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Word equivalent: 1600 Critical reflection is an important requirement of early childhood educators. Even though this is the last assessment task for this course you could start with this journal in...

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Word equivalent: 1600

Critical reflection is an important requirement of early childhood educators. Even though this is the last assessment task for this course you could start with this journal in the first week of the course and aim to make an entry at the end of each week. In this reflective journal, you will reflect on pedagogical practices you have been studying that underpin learning for children.

Critical reflection is a common practice in early childhood profession to help educators improve, change or re-examine current practice, perspectives, thinking and skills. Critical reflection means regularly identifying and exploring our own thoughts, feelings, and experiences and then deciding about how they fit in with the ideas, concepts, and theories that you are aware of, learning more about what others have been discussing and sharing.

In this reflective journal, explore not only your own thoughts, events and experiences that have occurred, but also examine them from different perspectives and consider whether this might in fact change your approach or own perspective. You may find it helpful to use a reflective framework such as the ‘So What? Model or the DATA model outlined in the O’Connor and Diggins readings. Meaningful reflection will allow for consistent evaluation of your actions and approaches to early learning and an early childhood educator role.

You will end up with more but for the final assessment submission choose, submit two (each approximately 800 words) journal entries/reflections that best represent your reflective practice.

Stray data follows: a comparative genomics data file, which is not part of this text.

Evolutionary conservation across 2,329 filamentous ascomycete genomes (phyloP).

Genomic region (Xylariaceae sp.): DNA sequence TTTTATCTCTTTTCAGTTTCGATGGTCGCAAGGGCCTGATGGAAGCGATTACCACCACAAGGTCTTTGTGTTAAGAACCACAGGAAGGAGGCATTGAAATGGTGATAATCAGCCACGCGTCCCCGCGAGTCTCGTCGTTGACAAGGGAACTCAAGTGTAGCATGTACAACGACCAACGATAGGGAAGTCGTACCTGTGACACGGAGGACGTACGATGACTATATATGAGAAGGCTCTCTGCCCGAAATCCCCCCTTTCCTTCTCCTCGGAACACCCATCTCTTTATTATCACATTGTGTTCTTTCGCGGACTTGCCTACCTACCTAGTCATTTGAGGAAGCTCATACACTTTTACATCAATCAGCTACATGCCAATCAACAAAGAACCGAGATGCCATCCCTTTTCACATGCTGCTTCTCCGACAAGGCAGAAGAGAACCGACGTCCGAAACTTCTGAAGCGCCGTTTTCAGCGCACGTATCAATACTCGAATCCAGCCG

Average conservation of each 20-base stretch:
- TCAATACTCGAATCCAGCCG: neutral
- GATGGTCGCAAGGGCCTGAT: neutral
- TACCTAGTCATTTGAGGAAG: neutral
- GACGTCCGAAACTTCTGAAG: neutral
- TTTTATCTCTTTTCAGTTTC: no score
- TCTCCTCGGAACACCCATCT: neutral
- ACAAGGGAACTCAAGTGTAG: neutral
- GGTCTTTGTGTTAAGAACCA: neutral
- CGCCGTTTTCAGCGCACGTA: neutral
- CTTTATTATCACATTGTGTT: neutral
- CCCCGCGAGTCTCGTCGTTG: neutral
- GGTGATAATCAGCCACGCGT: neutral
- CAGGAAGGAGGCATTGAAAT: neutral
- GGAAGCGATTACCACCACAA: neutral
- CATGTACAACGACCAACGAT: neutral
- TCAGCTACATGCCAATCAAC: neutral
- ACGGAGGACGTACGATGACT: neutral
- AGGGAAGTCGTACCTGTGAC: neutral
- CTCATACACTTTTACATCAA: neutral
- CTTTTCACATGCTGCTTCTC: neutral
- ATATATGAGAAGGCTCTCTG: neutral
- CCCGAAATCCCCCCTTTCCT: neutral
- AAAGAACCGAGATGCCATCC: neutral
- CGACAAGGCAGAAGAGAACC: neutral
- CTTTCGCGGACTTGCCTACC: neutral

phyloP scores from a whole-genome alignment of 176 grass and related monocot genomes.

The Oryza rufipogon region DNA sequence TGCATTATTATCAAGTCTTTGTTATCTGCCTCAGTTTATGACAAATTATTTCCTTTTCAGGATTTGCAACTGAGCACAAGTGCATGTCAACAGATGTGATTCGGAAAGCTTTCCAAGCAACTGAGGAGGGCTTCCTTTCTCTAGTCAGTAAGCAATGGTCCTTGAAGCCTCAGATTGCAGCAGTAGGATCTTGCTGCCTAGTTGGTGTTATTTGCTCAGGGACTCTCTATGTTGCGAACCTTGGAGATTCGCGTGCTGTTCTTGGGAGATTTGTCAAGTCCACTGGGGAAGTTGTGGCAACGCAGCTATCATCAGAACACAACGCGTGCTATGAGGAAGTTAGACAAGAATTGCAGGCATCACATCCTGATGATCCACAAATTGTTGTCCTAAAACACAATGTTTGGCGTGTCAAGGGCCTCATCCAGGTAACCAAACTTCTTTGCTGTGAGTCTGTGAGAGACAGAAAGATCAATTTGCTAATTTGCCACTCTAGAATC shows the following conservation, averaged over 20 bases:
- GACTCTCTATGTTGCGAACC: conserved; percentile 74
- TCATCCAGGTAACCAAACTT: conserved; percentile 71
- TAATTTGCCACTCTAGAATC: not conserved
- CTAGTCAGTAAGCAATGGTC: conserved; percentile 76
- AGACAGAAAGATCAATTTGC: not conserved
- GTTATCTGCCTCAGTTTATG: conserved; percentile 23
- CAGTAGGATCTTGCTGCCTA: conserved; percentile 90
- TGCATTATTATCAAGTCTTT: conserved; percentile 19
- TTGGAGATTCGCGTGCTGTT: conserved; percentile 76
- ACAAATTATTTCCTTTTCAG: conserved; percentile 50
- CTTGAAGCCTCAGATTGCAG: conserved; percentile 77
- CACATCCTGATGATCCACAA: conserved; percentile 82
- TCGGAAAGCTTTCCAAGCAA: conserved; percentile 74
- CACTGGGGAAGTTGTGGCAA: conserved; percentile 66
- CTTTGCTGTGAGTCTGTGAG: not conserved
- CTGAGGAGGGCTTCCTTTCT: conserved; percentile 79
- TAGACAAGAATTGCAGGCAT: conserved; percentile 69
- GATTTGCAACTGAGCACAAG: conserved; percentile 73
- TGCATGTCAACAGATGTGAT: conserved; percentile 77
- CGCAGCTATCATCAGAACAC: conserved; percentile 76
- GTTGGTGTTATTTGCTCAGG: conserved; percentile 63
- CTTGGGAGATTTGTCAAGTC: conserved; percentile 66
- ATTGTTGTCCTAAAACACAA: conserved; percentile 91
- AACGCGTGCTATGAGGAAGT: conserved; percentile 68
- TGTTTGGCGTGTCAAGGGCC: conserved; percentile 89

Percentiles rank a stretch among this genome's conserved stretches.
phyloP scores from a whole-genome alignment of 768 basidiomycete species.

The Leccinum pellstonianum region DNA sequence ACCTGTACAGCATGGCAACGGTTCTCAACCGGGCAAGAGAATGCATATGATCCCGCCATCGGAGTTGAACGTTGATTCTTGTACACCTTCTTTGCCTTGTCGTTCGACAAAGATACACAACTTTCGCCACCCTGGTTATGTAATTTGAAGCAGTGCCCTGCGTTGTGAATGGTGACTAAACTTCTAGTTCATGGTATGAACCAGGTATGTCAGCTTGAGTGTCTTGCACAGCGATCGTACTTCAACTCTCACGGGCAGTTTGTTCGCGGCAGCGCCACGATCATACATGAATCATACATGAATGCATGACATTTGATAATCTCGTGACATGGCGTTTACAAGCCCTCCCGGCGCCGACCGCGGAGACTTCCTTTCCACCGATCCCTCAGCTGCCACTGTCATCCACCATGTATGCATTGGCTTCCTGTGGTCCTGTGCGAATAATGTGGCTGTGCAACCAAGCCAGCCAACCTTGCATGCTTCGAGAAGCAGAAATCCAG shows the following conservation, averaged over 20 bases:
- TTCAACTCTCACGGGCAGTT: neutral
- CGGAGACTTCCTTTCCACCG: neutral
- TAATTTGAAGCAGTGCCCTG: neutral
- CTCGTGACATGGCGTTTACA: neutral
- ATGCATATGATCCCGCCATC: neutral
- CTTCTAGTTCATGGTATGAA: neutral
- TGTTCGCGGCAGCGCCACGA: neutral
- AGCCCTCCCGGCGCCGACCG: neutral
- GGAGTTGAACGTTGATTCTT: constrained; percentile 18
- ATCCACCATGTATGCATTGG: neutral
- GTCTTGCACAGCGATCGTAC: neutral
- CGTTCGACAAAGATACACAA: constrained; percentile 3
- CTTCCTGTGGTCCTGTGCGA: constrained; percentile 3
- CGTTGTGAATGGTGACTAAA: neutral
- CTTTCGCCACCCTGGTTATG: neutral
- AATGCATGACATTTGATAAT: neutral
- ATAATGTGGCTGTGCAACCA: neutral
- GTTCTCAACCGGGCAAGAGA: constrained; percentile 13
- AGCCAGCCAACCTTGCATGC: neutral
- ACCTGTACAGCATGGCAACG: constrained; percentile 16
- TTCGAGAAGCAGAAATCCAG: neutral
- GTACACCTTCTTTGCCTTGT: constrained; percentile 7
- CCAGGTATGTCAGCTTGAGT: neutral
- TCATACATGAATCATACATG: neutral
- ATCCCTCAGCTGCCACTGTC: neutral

A minimum of four scholarly references must be used to inform the Reflective Journal. References List is not counted in the word count.

Assessment Criteria

  • An ongoing reflection on your practice in relation to children’s learning is demonstrated and well-articulated;
  • Important questions concerned with actions or environment or activities – and why you would choose to do those things the way you would and how theories and perspectives might have informed your approach, are posed and discussed; and
  • Scholarly conventions are employed throughout, including referencing APA and accuracy of grammar, and spelling.

Read this article, for a good overview:Critical_Reflection_-_Gowrie_Article.pdf

Check out this presentation and the recommended book:

Here is one of the chapters from O'Connor & Diggins book: XXXXXXXXXX(Make sure you are logged in RMIT library)

There are different models you can use for reflecting. As in your practice as an early childhood educator, different approaches suit different people. Here are some models to consider:

Listen to the audio recording of this chapter which offers some ways of how to keep a journal; for this assignment, you do not need to follow suggested model, it is useful to consider for your reflective practice, in general.

Answered Same Day May 26, 2021 RMIT University


Taruna answered on May 27 2021
135 Votes
Reflective Journal One
    Early childhood educators ca